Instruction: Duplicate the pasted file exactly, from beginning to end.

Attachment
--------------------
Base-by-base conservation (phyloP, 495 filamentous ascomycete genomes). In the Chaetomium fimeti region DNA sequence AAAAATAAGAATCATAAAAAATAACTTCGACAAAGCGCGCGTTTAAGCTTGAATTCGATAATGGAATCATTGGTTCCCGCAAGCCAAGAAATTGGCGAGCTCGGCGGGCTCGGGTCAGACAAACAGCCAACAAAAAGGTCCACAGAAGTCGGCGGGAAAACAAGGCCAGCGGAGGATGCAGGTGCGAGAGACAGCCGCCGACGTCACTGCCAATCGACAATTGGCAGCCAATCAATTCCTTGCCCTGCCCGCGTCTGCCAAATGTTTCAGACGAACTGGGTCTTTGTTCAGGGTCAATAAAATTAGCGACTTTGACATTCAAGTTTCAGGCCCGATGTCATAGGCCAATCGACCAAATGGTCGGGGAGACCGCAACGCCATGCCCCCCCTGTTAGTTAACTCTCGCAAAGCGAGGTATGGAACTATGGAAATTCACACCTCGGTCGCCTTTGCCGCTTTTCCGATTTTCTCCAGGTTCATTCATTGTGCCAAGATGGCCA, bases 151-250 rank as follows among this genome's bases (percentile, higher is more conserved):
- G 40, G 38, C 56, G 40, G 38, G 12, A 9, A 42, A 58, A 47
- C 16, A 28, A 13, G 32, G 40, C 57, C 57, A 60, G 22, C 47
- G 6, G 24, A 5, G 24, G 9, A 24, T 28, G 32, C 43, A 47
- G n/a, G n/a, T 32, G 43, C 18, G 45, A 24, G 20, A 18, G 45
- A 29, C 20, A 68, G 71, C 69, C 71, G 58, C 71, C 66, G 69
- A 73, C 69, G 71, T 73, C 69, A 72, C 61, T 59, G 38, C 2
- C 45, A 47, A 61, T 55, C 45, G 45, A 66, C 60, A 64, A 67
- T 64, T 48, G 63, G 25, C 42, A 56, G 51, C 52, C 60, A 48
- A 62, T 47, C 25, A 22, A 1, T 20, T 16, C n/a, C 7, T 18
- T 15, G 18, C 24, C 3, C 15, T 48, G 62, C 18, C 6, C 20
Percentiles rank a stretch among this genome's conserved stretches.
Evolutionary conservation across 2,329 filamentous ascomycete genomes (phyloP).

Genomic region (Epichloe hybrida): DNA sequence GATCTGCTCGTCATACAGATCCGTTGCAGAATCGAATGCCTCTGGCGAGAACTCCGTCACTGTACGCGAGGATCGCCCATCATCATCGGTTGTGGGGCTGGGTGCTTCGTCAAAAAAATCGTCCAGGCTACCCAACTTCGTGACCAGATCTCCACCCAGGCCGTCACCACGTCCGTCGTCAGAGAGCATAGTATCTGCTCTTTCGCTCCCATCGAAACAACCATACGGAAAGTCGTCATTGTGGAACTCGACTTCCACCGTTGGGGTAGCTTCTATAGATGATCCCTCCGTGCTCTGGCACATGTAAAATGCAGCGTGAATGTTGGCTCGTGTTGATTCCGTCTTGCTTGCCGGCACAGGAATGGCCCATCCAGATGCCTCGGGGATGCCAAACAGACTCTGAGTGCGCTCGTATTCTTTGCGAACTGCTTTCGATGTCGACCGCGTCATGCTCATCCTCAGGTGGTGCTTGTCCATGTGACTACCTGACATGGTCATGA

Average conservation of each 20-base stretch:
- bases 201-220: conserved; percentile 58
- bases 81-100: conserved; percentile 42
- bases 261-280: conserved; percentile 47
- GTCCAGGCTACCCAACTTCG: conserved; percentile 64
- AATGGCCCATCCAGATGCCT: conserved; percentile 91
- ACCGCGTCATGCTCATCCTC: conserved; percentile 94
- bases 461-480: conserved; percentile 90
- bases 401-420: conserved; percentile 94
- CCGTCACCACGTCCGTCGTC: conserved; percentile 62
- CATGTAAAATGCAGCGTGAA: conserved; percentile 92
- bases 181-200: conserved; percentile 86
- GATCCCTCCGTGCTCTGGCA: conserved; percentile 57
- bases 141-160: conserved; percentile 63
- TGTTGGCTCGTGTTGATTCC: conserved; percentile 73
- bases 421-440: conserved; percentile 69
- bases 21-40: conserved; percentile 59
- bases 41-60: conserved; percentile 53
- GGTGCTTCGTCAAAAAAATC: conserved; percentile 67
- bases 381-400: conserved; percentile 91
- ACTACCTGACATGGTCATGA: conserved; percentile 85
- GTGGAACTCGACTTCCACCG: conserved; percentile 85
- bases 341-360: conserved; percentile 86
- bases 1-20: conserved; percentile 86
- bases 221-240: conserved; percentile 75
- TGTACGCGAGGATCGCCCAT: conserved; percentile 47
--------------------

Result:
Base-by-base conservation (phyloP, 495 filamentous ascomycete genomes). In the Chaetomium fimeti region DNA sequence AAAAATAAGAATCATAAAAAATAACTTCGACAAAGCGCGCGTTTAAGCTTGAATTCGATAATGGAATCATTGGTTCCCGCAAGCCAAGAAATTGGCGAGCTCGGCGGGCTCGGGTCAGACAAACAGCCAACAAAAAGGTCCACAGAAGTCGGCGGGAAAACAAGGCCAGCGGAGGATGCAGGTGCGAGAGACAGCCGCCGACGTCACTGCCAATCGACAATTGGCAGCCAATCAATTCCTTGCCCTGCCCGCGTCTGCCAAATGTTTCAGACGAACTGGGTCTTTGTTCAGGGTCAATAAAATTAGCGACTTTGACATTCAAGTTTCAGGCCCGATGTCATAGGCCAATCGACCAAATGGTCGGGGAGACCGCAACGCCATGCCCCCCCTGTTAGTTAACTCTCGCAAAGCGAGGTATGGAACTATGGAAATTCACACCTCGGTCGCCTTTGCCGCTTTTCCGATTTTCTCCAGGTTCATTCATTGTGCCAAGATGGCCA, bases 151-250 rank as follows among this genome's bases (percentile, higher is more conserved):
- G 40, G 38, C 56, G 40, G 38, G 12, A 9, A 42, A 58, A 47
- C 16, A 28, A 13, G 32, G 40, C 57, C 57, A 60, G 22, C 47
- G 6, G 24, A 5, G 24, G 9, A 24, T 28, G 32, C 43, A 47
- G n/a, G n/a, T 32, G 43, C 18, G 45, A 24, G 20, A 18, G 45
- A 29, C 20, A 68, G 71, C 69, C 71, G 58, C 71, C 66, G 69
- A 73, C 69, G 71, T 73, C 69, A 72, C 61, T 59, G 38, C 2
- C 45, A 47, A 61, T 55, C 45, G 45, A 66, C 60, A 64, A 67
- T 64, T 48, G 63, G 25, C 42, A 56, G 51, C 52, C 60, A 48
- A 62, T 47, C 25, A 22, A 1, T 20, T 16, C n/a, C 7, T 18
- T 15, G 18, C 24, C 3, C 15, T 48, G 62, C 18, C 6, C 20
Percentiles rank a stretch among this genome's conserved stretches.
Evolutionary conservation across 2,329 filamentous ascomycete genomes (phyloP).

Genomic region (Epichloe hybrida): DNA sequence GATCTGCTCGTCATACAGATCCGTTGCAGAATCGAATGCCTCTGGCGAGAACTCCGTCACTGTACGCGAGGATCGCCCATCATCATCGGTTGTGGGGCTGGGTGCTTCGTCAAAAAAATCGTCCAGGCTACCCAACTTCGTGACCAGATCTCCACCCAGGCCGTCACCACGTCCGTCGTCAGAGAGCATAGTATCTGCTCTTTCGCTCCCATCGAAACAACCATACGGAAAGTCGTCATTGTGGAACTCGACTTCCACCGTTGGGGTAGCTTCTATAGATGATCCCTCCGTGCTCTGGCACATGTAAAATGCAGCGTGAATGTTGGCTCGTGTTGATTCCGTCTTGCTTGCCGGCACAGGAATGGCCCATCCAGATGCCTCGGGGATGCCAAACAGACTCTGAGTGCGCTCGTATTCTTTGCGAACTGCTTTCGATGTCGACCGCGTCATGCTCATCCTCAGGTGGTGCTTGTCCATGTGACTACCTGACATGGTCATGA

Average conservation of each 20-base stretch:
- bases 201-220: conserved; percentile 58
- bases 81-100: conserved; percentile 42
- bases 261-280: conserved; percentile 47
- GTCCAGGCTACCCAACTTCG: conserved; percentile 64
- AATGGCCCATCCAGATGCCT: conserved; percentile 91
- ACCGCGTCATGCTCATCCTC: conserved; percentile 94
- bases 461-480: conserved; percentile 90
- bases 401-420: conserved; percentile 94
- CCGTCACCACGTCCGTCGTC: conserved; percentile 62
- CATGTAAAATGCAGCGTGAA: conserved; percentile 92
- bases 181-200: conserved; percentile 86
- GATCCCTCCGTGCTCTGGCA: conserved; percentile 57
- bases 141-160: conserved; percentile 63
- TGTTGGCTCGTGTTGATTCC: conserved; percentile 73
- bases 421-440: conserved; percentile 69
- bases 21-40: conserved; percentile 59
- bases 41-60: conserved; percentile 53
- GGTGCTTCGTCAAAAAAATC: conserved; percentile 67
- bases 381-400: conserved; percentile 91
- ACTACCTGACATGGTCATGA: conserved; percentile 85
- GTGGAACTCGACTTCCACCG: conserved; percentile 85
- bases 341-360: conserved; percentile 86
- bases 1-20: conserved; percentile 86
- bases 221-240: conserved; percentile 75
- TGTACGCGAGGATCGCCCAT: conserved; percentile 47